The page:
The National Institutes of Health is expanding the Alzheimer’s Disease Neuroimaging Initiative (ADNI), a groundbreaking study that will recruit hundreds of new volunteers to help define the subtle changes that may take place in the brains of older people many years before overt symptoms of Alzheimer’s disease appear. ADNI is the largest public-private partnership to date in Alzheimer’s disease research. It is led by the National Institute on Aging (NIA) at NIH, through a grant to the non-profit Northern California Institute for Research and Education (NCIRE), with private sector support provided through the Foundation for the National Institutes of Health (FNIH).
Researchers are seeking new volunteers to join those already participating in the study as it enters a second phase, called ADNI2. Over the next five years, approximately 1,000 people aged 55 to 90 will be enrolled at approximately 55 sites in the United States and Canada. They will be followed to define any changes in brain structure and function as people transition from normal cognitive aging to mild cognitive impairment (MCI), often a precursor to Alzheimer’s, to Alzheimer’s dementia. The study will use imaging techniques and biomarker measures in blood and cerebrospinal fluid specially developed to track changes in the living brain. Researchers hope to identify who is at risk for Alzheimer’s, track progression of the disease and devise tests to measure the effectiveness of potential interventions.
“ADNI2 will build upon the successes of this ongoing effort to identify the earliest signs of Alzheimer’s disease, when damage to the brain may begin well before symptoms appear,” said NIA Director Richard J. Hodes, M.D. “This phase of the study, which includes greater numbers of volunteers in the earliest stages of cognitive impairment, should give us new insights into the onset and progression of Alzheimer’s disease.”
Michael Weiner, M.D., of the San Francisco Department of Veterans Affairs Medical Center and the University of California, San Francisco, is principal investigator for the study.
“By determining how brain scans, biomarker measures and cognitive testing results relate to each other and the symptoms a person is having, we are getting a much clearer picture about the onset and progression of this devastating neurodegenerative disorder,” Weiner said.
NIA is joined in federal support of the project by the National Institute of Neurological Disorders and Stroke, the National Institute of Mental Health and the National Institute of Biomedical Imaging and Bioengineering, also parts of the NIH. NIH anticipates providing $40 million to the project over the next five years; $8 million was awarded in fiscal year 2010, with a further $32 million committed, subject to funds availability The Food and Drug Administration is also participating. An anticipated $22 million in private sector funding through the FNIH will come from pharmaceutical, imaging, and clinical trial management companies and non-profit organizations, including the Alzheimer’s Association and Alzheimer’s Drug Discovery Foundation, as well as from private donations. Included in that sum is $1.5 million the Canadian Institute of Health Research is directly providing to the Canadian sites to fund a portion of their total costs.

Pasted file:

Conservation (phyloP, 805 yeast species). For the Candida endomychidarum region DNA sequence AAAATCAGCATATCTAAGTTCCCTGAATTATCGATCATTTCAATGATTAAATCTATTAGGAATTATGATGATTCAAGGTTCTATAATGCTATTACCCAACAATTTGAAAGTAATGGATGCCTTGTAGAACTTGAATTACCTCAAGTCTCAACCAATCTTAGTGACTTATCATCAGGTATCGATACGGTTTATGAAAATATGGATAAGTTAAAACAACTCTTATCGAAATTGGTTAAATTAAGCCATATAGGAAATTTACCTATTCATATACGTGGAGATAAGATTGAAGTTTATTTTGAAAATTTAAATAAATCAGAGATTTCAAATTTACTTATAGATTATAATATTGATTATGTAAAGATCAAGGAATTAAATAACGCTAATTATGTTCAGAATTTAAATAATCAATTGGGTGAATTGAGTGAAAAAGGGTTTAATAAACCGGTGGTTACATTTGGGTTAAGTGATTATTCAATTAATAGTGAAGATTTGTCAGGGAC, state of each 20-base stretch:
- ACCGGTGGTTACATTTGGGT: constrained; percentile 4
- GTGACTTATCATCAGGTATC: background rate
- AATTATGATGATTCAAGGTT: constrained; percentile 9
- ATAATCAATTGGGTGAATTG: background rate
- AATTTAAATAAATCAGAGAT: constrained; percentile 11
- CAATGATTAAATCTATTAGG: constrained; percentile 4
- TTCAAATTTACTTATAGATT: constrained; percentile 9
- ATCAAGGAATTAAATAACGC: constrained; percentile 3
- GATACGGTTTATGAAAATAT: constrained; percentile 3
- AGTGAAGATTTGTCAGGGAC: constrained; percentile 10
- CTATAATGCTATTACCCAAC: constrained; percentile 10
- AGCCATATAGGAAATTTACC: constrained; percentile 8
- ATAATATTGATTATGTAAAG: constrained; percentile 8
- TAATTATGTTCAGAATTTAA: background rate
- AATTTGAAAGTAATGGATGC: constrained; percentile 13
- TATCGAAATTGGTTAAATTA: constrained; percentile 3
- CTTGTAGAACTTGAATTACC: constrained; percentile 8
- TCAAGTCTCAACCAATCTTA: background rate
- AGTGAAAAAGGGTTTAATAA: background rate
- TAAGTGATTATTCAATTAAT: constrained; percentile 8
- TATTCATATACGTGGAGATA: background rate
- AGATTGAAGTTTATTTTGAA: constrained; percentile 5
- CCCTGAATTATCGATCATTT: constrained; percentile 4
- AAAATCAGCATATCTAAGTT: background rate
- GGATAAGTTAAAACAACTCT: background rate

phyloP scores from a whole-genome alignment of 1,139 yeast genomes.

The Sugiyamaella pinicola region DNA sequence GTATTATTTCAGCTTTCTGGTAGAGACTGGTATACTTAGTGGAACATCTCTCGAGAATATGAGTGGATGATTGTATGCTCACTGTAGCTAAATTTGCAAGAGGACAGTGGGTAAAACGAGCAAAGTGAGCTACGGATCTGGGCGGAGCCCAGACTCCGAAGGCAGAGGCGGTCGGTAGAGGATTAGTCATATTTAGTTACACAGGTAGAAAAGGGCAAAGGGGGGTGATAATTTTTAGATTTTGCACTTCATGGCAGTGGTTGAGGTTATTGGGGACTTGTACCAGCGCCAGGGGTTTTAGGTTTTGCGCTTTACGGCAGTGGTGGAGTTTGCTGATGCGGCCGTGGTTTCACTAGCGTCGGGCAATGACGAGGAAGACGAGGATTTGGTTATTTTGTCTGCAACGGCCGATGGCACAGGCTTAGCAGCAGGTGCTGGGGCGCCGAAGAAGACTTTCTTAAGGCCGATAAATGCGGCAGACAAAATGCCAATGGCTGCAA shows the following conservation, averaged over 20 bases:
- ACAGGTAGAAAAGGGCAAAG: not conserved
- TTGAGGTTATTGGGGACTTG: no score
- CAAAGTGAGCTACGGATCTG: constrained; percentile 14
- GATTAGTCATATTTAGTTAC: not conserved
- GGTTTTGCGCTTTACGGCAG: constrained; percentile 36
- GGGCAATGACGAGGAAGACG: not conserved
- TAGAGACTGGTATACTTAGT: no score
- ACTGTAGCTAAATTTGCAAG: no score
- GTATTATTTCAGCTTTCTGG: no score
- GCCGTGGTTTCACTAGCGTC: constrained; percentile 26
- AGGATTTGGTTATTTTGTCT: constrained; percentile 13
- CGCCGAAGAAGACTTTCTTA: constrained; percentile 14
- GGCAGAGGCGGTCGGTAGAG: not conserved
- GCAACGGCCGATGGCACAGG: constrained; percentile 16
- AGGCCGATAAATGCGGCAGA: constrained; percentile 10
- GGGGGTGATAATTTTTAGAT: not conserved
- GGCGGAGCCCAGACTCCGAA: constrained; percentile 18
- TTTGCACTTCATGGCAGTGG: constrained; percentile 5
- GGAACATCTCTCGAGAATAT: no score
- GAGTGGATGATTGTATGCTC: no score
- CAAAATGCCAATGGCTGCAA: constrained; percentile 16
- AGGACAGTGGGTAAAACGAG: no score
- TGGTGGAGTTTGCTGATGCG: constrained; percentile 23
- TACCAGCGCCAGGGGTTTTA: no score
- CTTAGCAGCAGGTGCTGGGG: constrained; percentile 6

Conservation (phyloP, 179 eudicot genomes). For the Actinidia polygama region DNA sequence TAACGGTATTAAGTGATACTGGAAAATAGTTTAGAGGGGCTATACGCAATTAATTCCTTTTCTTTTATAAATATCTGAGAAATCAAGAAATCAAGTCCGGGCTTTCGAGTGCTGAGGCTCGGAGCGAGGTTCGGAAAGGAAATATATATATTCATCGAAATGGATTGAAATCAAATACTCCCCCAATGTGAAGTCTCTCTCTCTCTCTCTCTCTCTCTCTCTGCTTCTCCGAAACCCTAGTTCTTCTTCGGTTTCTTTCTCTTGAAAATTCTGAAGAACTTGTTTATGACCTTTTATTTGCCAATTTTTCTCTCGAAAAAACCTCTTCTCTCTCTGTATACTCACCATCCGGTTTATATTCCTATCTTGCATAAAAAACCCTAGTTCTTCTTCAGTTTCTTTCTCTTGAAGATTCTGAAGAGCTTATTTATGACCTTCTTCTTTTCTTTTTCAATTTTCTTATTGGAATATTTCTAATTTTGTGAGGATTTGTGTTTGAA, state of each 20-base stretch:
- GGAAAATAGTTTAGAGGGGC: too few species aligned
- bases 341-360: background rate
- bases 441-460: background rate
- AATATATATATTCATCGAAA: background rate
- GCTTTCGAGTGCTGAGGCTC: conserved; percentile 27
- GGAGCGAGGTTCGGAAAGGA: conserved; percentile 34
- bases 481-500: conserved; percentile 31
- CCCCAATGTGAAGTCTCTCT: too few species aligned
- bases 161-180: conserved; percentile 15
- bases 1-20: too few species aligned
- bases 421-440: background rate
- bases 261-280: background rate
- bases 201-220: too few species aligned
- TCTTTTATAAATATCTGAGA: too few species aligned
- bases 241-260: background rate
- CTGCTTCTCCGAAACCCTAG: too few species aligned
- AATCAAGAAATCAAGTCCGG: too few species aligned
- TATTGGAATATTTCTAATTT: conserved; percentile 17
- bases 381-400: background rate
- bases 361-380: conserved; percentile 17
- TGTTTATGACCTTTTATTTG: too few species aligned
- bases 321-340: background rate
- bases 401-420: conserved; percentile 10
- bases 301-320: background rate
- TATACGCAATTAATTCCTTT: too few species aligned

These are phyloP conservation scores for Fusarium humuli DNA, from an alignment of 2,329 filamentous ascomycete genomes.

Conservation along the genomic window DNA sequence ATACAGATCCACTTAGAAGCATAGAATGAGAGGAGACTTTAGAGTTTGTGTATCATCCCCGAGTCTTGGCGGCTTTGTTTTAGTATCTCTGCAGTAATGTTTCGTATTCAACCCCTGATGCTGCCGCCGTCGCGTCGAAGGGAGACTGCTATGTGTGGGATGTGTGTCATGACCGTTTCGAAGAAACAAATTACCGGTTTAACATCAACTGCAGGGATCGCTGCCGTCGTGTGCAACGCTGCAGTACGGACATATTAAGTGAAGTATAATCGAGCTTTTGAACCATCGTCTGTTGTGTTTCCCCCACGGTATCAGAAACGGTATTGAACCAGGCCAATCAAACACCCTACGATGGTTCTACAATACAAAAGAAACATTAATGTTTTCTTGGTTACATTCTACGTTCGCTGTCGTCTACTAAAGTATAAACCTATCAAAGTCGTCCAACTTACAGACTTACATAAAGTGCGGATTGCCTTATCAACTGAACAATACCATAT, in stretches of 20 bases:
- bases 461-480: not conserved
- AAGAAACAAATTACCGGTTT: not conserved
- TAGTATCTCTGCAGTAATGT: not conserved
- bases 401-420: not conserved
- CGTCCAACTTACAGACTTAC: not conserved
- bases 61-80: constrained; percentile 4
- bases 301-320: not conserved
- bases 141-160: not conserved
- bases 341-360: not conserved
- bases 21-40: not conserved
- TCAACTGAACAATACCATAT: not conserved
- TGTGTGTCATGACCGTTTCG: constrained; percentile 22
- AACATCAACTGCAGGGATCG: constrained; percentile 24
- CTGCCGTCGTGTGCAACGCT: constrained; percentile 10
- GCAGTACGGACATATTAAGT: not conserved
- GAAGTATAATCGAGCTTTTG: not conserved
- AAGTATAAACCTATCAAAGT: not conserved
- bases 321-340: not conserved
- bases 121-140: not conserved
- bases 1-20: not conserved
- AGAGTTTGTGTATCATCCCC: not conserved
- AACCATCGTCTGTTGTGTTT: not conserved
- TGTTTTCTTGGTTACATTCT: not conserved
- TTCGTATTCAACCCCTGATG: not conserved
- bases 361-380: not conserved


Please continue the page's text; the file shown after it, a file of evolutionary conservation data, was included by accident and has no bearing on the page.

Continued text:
ADNI2 will recruit 550 new volunteers. The study also will continue to follow participants recruited during two earlier phases: ADNI1, started in 2004, and ADNI-GO (Grand Opportunity), begun in 2009 from an NIH grant under the Recovery Act (ARRA). Grand Opportunity Recovery Act grants support high-impact projects with short-term, non-renewable funding.
This effort will continue to track changes in the brain with clinical and cognitive testing and brain scans measuring glucose metabolism and the amount of beta-amyloid protein — a hallmark of Alzheimer’s disease –deposited in the brain. Researchers are also collecting serum and plasma for biomarker measures and blood samples for genetic analysis. All new participants in ADNI2 will receive lumbar punctures to measure cerebrospinal fluid biomarkers and will have blood drawn for plasma biomarkers.
One important aspect of the study is the sharing of data soon after it is obtained. Study data are posted to a publicly accessible database available to qualified researchers worldwide. To date, more than 1,700 researchers have signed up for ADNI database access.
ADNI is stimulating the development of a worldwide collaboration among academia, government and industry researchers and has resulted in over 170 published papers. The ongoing study has resulted in new findings about how changes in the structure of the hippocampus, a brain area important to learning and memory, may help detect disease progression and effectiveness of potential treatments. It has also established biomarker and imaging measures that predict risk for cognitive decline and conversion to dementia in this clinical cohort.
Neil Buckholtz, Ph.D., who has led the study for NIA’s Division of Neuroscience, stressed the importance of public participation in the study, particularly as recruitment turns attention to people with the very earliest signs of possible disease. Researchers hope to add 100 more participants with early MCI to the 200 already being followed to achieve a primary goal-identifying the onset of the disease before symptoms appear.
“We are grateful to all the volunteers who have participated in ADNI thus far and who may join the study. Their efforts so far have told us a great deal about Alzheimer’s disease, and the next phase should provide even greater insights,” Buckholtz said.
Date: October 22, 2010
Source: Alzheimer’s Disease Neuroimaging Initiative